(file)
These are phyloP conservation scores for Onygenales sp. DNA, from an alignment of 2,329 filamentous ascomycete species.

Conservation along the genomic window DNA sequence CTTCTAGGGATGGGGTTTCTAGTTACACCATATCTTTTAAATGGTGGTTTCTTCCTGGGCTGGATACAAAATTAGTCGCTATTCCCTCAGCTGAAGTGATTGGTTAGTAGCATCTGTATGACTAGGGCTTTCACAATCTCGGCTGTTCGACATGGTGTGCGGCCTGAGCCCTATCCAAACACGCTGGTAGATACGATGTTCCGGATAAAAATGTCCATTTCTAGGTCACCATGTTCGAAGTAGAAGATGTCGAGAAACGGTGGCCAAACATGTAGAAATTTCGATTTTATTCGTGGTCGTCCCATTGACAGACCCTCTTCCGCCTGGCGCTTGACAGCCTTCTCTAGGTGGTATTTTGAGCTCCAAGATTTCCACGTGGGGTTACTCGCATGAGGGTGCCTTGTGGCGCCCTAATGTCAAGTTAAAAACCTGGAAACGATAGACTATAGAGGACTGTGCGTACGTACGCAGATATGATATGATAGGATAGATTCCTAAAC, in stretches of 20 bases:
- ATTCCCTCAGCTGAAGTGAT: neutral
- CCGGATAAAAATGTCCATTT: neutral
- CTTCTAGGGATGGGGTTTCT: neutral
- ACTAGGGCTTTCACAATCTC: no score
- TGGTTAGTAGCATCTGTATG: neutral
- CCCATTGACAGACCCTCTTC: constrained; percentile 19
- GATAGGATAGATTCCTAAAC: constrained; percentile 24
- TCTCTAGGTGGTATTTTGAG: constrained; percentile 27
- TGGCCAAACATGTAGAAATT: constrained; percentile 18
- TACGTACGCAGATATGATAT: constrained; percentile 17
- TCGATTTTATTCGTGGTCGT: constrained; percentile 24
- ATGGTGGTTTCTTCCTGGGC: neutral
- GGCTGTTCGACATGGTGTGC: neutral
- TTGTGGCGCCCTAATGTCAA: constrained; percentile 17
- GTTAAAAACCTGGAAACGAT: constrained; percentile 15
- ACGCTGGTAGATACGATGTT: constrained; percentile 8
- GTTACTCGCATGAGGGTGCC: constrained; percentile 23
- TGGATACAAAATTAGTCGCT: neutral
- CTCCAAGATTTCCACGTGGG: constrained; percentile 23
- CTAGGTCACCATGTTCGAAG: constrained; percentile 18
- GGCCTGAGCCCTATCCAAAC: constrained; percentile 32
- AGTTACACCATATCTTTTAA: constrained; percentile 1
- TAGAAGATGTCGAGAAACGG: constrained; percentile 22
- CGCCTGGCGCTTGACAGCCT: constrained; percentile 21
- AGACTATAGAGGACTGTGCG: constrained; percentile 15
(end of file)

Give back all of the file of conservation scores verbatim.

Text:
These are phyloP conservation scores for Onygenales sp. DNA, from an alignment of 2,329 filamentous ascomycete species.

Conservation along the genomic window DNA sequence CTTCTAGGGATGGGGTTTCTAGTTACACCATATCTTTTAAATGGTGGTTTCTTCCTGGGCTGGATACAAAATTAGTCGCTATTCCCTCAGCTGAAGTGATTGGTTAGTAGCATCTGTATGACTAGGGCTTTCACAATCTCGGCTGTTCGACATGGTGTGCGGCCTGAGCCCTATCCAAACACGCTGGTAGATACGATGTTCCGGATAAAAATGTCCATTTCTAGGTCACCATGTTCGAAGTAGAAGATGTCGAGAAACGGTGGCCAAACATGTAGAAATTTCGATTTTATTCGTGGTCGTCCCATTGACAGACCCTCTTCCGCCTGGCGCTTGACAGCCTTCTCTAGGTGGTATTTTGAGCTCCAAGATTTCCACGTGGGGTTACTCGCATGAGGGTGCCTTGTGGCGCCCTAATGTCAAGTTAAAAACCTGGAAACGATAGACTATAGAGGACTGTGCGTACGTACGCAGATATGATATGATAGGATAGATTCCTAAAC, in stretches of 20 bases:
- ATTCCCTCAGCTGAAGTGAT: neutral
- CCGGATAAAAATGTCCATTT: neutral
- CTTCTAGGGATGGGGTTTCT: neutral
- ACTAGGGCTTTCACAATCTC: no score
- TGGTTAGTAGCATCTGTATG: neutral
- CCCATTGACAGACCCTCTTC: constrained; percentile 19
- GATAGGATAGATTCCTAAAC: constrained; percentile 24
- TCTCTAGGTGGTATTTTGAG: constrained; percentile 27
- TGGCCAAACATGTAGAAATT: constrained; percentile 18
- TACGTACGCAGATATGATAT: constrained; percentile 17
- TCGATTTTATTCGTGGTCGT: constrained; percentile 24
- ATGGTGGTTTCTTCCTGGGC: neutral
- GGCTGTTCGACATGGTGTGC: neutral
- TTGTGGCGCCCTAATGTCAA: constrained; percentile 17
- GTTAAAAACCTGGAAACGAT: constrained; percentile 15
- ACGCTGGTAGATACGATGTT: constrained; percentile 8
- GTTACTCGCATGAGGGTGCC: constrained; percentile 23
- TGGATACAAAATTAGTCGCT: neutral
- CTCCAAGATTTCCACGTGGG: constrained; percentile 23
- CTAGGTCACCATGTTCGAAG: constrained; percentile 18
- GGCCTGAGCCCTATCCAAAC: constrained; percentile 32
- AGTTACACCATATCTTTTAA: constrained; percentile 1
- TAGAAGATGTCGAGAAACGG: constrained; percentile 22
- CGCCTGGCGCTTGACAGCCT: constrained; percentile 21
- AGACTATAGAGGACTGTGCG: constrained; percentile 15